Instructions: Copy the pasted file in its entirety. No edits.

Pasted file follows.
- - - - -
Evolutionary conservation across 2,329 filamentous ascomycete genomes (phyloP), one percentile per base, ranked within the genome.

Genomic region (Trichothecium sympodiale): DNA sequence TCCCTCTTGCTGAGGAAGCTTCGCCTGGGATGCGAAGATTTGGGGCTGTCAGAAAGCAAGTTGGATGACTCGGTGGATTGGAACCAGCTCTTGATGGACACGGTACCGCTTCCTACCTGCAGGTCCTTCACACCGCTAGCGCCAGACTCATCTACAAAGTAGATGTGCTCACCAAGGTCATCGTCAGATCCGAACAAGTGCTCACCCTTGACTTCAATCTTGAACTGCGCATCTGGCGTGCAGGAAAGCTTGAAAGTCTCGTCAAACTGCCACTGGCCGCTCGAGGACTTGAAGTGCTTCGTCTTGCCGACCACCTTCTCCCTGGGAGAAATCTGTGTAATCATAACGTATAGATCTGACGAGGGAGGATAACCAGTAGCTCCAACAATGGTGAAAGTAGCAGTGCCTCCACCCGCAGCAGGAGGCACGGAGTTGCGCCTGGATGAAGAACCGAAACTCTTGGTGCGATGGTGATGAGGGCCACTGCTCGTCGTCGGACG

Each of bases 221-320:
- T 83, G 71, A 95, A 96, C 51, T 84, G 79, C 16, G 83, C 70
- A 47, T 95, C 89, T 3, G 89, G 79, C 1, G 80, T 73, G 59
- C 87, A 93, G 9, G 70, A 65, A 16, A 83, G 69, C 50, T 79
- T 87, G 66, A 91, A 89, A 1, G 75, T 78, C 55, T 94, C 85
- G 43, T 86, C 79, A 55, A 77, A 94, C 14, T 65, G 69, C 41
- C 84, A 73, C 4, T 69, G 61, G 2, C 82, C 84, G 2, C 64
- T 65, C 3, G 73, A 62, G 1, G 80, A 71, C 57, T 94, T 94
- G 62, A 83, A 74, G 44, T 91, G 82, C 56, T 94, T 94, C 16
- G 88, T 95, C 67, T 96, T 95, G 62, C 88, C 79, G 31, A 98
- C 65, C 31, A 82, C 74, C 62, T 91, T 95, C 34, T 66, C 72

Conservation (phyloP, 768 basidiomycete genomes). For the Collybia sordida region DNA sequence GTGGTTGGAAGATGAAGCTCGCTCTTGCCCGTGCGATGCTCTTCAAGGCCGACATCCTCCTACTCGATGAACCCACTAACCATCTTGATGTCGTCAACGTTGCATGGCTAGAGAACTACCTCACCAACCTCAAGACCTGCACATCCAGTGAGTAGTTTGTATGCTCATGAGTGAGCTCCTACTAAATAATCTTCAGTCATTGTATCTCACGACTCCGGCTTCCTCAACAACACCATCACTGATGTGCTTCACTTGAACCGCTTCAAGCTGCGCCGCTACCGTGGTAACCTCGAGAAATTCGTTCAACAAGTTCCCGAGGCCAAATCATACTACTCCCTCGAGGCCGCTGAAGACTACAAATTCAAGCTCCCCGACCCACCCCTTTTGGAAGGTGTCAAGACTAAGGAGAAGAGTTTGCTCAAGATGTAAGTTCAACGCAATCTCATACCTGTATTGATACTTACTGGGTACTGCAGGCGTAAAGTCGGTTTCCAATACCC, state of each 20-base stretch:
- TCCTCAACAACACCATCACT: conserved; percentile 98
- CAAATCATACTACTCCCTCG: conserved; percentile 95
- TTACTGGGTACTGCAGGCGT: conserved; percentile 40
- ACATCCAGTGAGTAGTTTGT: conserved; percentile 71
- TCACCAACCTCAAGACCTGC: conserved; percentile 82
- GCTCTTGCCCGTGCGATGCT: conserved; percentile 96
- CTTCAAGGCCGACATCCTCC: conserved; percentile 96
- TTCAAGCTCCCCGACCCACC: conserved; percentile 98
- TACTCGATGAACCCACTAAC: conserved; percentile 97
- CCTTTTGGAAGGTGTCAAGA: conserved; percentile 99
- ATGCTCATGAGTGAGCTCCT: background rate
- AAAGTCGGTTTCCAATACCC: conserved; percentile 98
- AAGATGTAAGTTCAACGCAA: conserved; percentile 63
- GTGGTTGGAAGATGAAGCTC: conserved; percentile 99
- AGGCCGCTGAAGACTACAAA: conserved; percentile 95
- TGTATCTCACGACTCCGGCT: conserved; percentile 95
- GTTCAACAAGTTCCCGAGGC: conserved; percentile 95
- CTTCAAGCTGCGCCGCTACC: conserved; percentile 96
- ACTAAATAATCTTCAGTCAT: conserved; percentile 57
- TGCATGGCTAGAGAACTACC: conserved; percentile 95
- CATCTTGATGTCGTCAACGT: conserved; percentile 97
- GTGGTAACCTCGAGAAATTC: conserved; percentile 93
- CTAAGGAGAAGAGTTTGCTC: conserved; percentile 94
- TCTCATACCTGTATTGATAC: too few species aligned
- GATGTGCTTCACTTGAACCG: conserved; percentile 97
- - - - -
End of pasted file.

Evolutionary conservation across 2,329 filamentous ascomycete genomes (phyloP), one percentile per base, ranked within the genome.

Genomic region (Trichothecium sympodiale): DNA sequence TCCCTCTTGCTGAGGAAGCTTCGCCTGGGATGCGAAGATTTGGGGCTGTCAGAAAGCAAGTTGGATGACTCGGTGGATTGGAACCAGCTCTTGATGGACACGGTACCGCTTCCTACCTGCAGGTCCTTCACACCGCTAGCGCCAGACTCATCTACAAAGTAGATGTGCTCACCAAGGTCATCGTCAGATCCGAACAAGTGCTCACCCTTGACTTCAATCTTGAACTGCGCATCTGGCGTGCAGGAAAGCTTGAAAGTCTCGTCAAACTGCCACTGGCCGCTCGAGGACTTGAAGTGCTTCGTCTTGCCGACCACCTTCTCCCTGGGAGAAATCTGTGTAATCATAACGTATAGATCTGACGAGGGAGGATAACCAGTAGCTCCAACAATGGTGAAAGTAGCAGTGCCTCCACCCGCAGCAGGAGGCACGGAGTTGCGCCTGGATGAAGAACCGAAACTCTTGGTGCGATGGTGATGAGGGCCACTGCTCGTCGTCGGACG

Each of bases 221-320:
- T 83, G 71, A 95, A 96, C 51, T 84, G 79, C 16, G 83, C 70
- A 47, T 95, C 89, T 3, G 89, G 79, C 1, G 80, T 73, G 59
- C 87, A 93, G 9, G 70, A 65, A 16, A 83, G 69, C 50, T 79
- T 87, G 66, A 91, A 89, A 1, G 75, T 78, C 55, T 94, C 85
- G 43, T 86, C 79, A 55, A 77, A 94, C 14, T 65, G 69, C 41
- C 84, A 73, C 4, T 69, G 61, G 2, C 82, C 84, G 2, C 64
- T 65, C 3, G 73, A 62, G 1, G 80, A 71, C 57, T 94, T 94
- G 62, A 83, A 74, G 44, T 91, G 82, C 56, T 94, T 94, C 16
- G 88, T 95, C 67, T 96, T 95, G 62, C 88, C 79, G 31, A 98
- C 65, C 31, A 82, C 74, C 62, T 91, T 95, C 34, T 66, C 72

Conservation (phyloP, 768 basidiomycete genomes). For the Collybia sordida region DNA sequence GTGGTTGGAAGATGAAGCTCGCTCTTGCCCGTGCGATGCTCTTCAAGGCCGACATCCTCCTACTCGATGAACCCACTAACCATCTTGATGTCGTCAACGTTGCATGGCTAGAGAACTACCTCACCAACCTCAAGACCTGCACATCCAGTGAGTAGTTTGTATGCTCATGAGTGAGCTCCTACTAAATAATCTTCAGTCATTGTATCTCACGACTCCGGCTTCCTCAACAACACCATCACTGATGTGCTTCACTTGAACCGCTTCAAGCTGCGCCGCTACCGTGGTAACCTCGAGAAATTCGTTCAACAAGTTCCCGAGGCCAAATCATACTACTCCCTCGAGGCCGCTGAAGACTACAAATTCAAGCTCCCCGACCCACCCCTTTTGGAAGGTGTCAAGACTAAGGAGAAGAGTTTGCTCAAGATGTAAGTTCAACGCAATCTCATACCTGTATTGATACTTACTGGGTACTGCAGGCGTAAAGTCGGTTTCCAATACCC, state of each 20-base stretch:
- TCCTCAACAACACCATCACT: conserved; percentile 98
- CAAATCATACTACTCCCTCG: conserved; percentile 95
- TTACTGGGTACTGCAGGCGT: conserved; percentile 40
- ACATCCAGTGAGTAGTTTGT: conserved; percentile 71
- TCACCAACCTCAAGACCTGC: conserved; percentile 82
- GCTCTTGCCCGTGCGATGCT: conserved; percentile 96
- CTTCAAGGCCGACATCCTCC: conserved; percentile 96
- TTCAAGCTCCCCGACCCACC: conserved; percentile 98
- TACTCGATGAACCCACTAAC: conserved; percentile 97
- CCTTTTGGAAGGTGTCAAGA: conserved; percentile 99
- ATGCTCATGAGTGAGCTCCT: background rate
- AAAGTCGGTTTCCAATACCC: conserved; percentile 98
- AAGATGTAAGTTCAACGCAA: conserved; percentile 63
- GTGGTTGGAAGATGAAGCTC: conserved; percentile 99
- AGGCCGCTGAAGACTACAAA: conserved; percentile 95
- TGTATCTCACGACTCCGGCT: conserved; percentile 95
- GTTCAACAAGTTCCCGAGGC: conserved; percentile 95
- CTTCAAGCTGCGCCGCTACC: conserved; percentile 96
- ACTAAATAATCTTCAGTCAT: conserved; percentile 57
- TGCATGGCTAGAGAACTACC: conserved; percentile 95
- CATCTTGATGTCGTCAACGT: conserved; percentile 97
- GTGGTAACCTCGAGAAATTC: conserved; percentile 93
- CTAAGGAGAAGAGTTTGCTC: conserved; percentile 94
- TCTCATACCTGTATTGATAC: too few species aligned
- GATGTGCTTCACTTGAACCG: conserved; percentile 97